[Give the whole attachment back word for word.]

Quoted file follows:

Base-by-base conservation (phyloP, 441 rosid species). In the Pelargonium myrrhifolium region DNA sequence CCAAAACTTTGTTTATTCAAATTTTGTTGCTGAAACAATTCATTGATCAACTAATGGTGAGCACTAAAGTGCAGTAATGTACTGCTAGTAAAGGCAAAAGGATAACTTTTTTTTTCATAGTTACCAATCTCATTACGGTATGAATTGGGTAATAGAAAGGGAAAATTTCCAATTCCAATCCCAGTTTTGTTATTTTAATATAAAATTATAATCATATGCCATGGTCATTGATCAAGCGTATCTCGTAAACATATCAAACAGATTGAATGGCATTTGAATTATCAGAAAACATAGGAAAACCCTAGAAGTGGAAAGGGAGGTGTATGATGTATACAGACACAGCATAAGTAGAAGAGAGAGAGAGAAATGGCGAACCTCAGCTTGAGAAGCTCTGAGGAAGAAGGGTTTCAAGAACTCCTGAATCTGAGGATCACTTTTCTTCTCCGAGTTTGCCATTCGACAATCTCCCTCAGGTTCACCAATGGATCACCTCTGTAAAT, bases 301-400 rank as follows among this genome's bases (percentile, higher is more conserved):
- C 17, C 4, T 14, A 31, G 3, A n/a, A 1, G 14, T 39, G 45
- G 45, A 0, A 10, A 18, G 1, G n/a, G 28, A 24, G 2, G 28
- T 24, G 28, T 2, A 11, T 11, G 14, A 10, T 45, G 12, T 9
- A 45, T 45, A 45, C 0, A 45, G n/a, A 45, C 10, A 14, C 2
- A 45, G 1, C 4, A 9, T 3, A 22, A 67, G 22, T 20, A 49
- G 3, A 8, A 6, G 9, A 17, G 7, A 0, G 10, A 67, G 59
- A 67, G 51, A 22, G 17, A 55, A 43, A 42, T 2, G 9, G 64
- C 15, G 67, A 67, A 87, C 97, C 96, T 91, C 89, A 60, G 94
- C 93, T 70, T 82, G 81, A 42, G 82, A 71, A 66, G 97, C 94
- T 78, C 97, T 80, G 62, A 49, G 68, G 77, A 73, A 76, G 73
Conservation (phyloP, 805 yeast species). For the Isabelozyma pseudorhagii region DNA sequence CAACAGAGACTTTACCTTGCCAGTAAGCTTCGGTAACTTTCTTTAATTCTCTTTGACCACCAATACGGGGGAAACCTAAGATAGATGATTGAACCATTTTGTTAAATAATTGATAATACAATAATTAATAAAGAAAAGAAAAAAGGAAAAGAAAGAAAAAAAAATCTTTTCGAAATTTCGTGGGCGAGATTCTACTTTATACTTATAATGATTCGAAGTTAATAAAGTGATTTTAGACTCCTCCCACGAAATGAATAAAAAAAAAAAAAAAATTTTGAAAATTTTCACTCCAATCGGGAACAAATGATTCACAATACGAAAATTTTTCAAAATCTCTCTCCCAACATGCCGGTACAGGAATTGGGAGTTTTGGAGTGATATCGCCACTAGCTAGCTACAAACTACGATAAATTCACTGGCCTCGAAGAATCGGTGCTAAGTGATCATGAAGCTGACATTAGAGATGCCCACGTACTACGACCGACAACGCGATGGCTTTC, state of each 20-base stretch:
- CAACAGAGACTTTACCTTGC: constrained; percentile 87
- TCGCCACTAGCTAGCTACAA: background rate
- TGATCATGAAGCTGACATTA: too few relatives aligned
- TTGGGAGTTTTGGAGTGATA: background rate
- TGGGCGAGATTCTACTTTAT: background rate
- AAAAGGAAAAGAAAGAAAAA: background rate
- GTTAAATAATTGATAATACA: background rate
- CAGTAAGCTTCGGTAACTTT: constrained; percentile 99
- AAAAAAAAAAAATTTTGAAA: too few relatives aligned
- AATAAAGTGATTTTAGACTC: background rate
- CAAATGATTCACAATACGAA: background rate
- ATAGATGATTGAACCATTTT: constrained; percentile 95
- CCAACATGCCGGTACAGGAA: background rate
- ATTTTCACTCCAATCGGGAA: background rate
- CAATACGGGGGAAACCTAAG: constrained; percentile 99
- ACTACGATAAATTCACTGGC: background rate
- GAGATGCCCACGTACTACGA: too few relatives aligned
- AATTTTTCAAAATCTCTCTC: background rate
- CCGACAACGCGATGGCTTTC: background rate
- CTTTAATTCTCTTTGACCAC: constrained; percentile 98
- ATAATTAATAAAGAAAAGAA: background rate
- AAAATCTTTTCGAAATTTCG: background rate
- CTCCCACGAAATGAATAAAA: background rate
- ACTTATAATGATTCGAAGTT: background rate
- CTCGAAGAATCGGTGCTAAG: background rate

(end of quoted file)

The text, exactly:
Base-by-base conservation (phyloP, 441 rosid species). In the Pelargonium myrrhifolium region DNA sequence CCAAAACTTTGTTTATTCAAATTTTGTTGCTGAAACAATTCATTGATCAACTAATGGTGAGCACTAAAGTGCAGTAATGTACTGCTAGTAAAGGCAAAAGGATAACTTTTTTTTTCATAGTTACCAATCTCATTACGGTATGAATTGGGTAATAGAAAGGGAAAATTTCCAATTCCAATCCCAGTTTTGTTATTTTAATATAAAATTATAATCATATGCCATGGTCATTGATCAAGCGTATCTCGTAAACATATCAAACAGATTGAATGGCATTTGAATTATCAGAAAACATAGGAAAACCCTAGAAGTGGAAAGGGAGGTGTATGATGTATACAGACACAGCATAAGTAGAAGAGAGAGAGAGAAATGGCGAACCTCAGCTTGAGAAGCTCTGAGGAAGAAGGGTTTCAAGAACTCCTGAATCTGAGGATCACTTTTCTTCTCCGAGTTTGCCATTCGACAATCTCCCTCAGGTTCACCAATGGATCACCTCTGTAAAT, bases 301-400 rank as follows among this genome's bases (percentile, higher is more conserved):
- C 17, C 4, T 14, A 31, G 3, A n/a, A 1, G 14, T 39, G 45
- G 45, A 0, A 10, A 18, G 1, G n/a, G 28, A 24, G 2, G 28
- T 24, G 28, T 2, A 11, T 11, G 14, A 10, T 45, G 12, T 9
- A 45, T 45, A 45, C 0, A 45, G n/a, A 45, C 10, A 14, C 2
- A 45, G 1, C 4, A 9, T 3, A 22, A 67, G 22, T 20, A 49
- G 3, A 8, A 6, G 9, A 17, G 7, A 0, G 10, A 67, G 59
- A 67, G 51, A 22, G 17, A 55, A 43, A 42, T 2, G 9, G 64
- C 15, G 67, A 67, A 87, C 97, C 96, T 91, C 89, A 60, G 94
- C 93, T 70, T 82, G 81, A 42, G 82, A 71, A 66, G 97, C 94
- T 78, C 97, T 80, G 62, A 49, G 68, G 77, A 73, A 76, G 73
Conservation (phyloP, 805 yeast species). For the Isabelozyma pseudorhagii region DNA sequence CAACAGAGACTTTACCTTGCCAGTAAGCTTCGGTAACTTTCTTTAATTCTCTTTGACCACCAATACGGGGGAAACCTAAGATAGATGATTGAACCATTTTGTTAAATAATTGATAATACAATAATTAATAAAGAAAAGAAAAAAGGAAAAGAAAGAAAAAAAAATCTTTTCGAAATTTCGTGGGCGAGATTCTACTTTATACTTATAATGATTCGAAGTTAATAAAGTGATTTTAGACTCCTCCCACGAAATGAATAAAAAAAAAAAAAAAATTTTGAAAATTTTCACTCCAATCGGGAACAAATGATTCACAATACGAAAATTTTTCAAAATCTCTCTCCCAACATGCCGGTACAGGAATTGGGAGTTTTGGAGTGATATCGCCACTAGCTAGCTACAAACTACGATAAATTCACTGGCCTCGAAGAATCGGTGCTAAGTGATCATGAAGCTGACATTAGAGATGCCCACGTACTACGACCGACAACGCGATGGCTTTC, state of each 20-base stretch:
- CAACAGAGACTTTACCTTGC: constrained; percentile 87
- TCGCCACTAGCTAGCTACAA: background rate
- TGATCATGAAGCTGACATTA: too few relatives aligned
- TTGGGAGTTTTGGAGTGATA: background rate
- TGGGCGAGATTCTACTTTAT: background rate
- AAAAGGAAAAGAAAGAAAAA: background rate
- GTTAAATAATTGATAATACA: background rate
- CAGTAAGCTTCGGTAACTTT: constrained; percentile 99
- AAAAAAAAAAAATTTTGAAA: too few relatives aligned
- AATAAAGTGATTTTAGACTC: background rate
- CAAATGATTCACAATACGAA: background rate
- ATAGATGATTGAACCATTTT: constrained; percentile 95
- CCAACATGCCGGTACAGGAA: background rate
- ATTTTCACTCCAATCGGGAA: background rate
- CAATACGGGGGAAACCTAAG: constrained; percentile 99
- ACTACGATAAATTCACTGGC: background rate
- GAGATGCCCACGTACTACGA: too few relatives aligned
- AATTTTTCAAAATCTCTCTC: background rate
- CCGACAACGCGATGGCTTTC: background rate
- CTTTAATTCTCTTTGACCAC: constrained; percentile 98
- ATAATTAATAAAGAAAAGAA: background rate
- AAAATCTTTTCGAAATTTCG: background rate
- CTCCCACGAAATGAATAAAA: background rate
- ACTTATAATGATTCGAAGTT: background rate
- CTCGAAGAATCGGTGCTAAG: background rate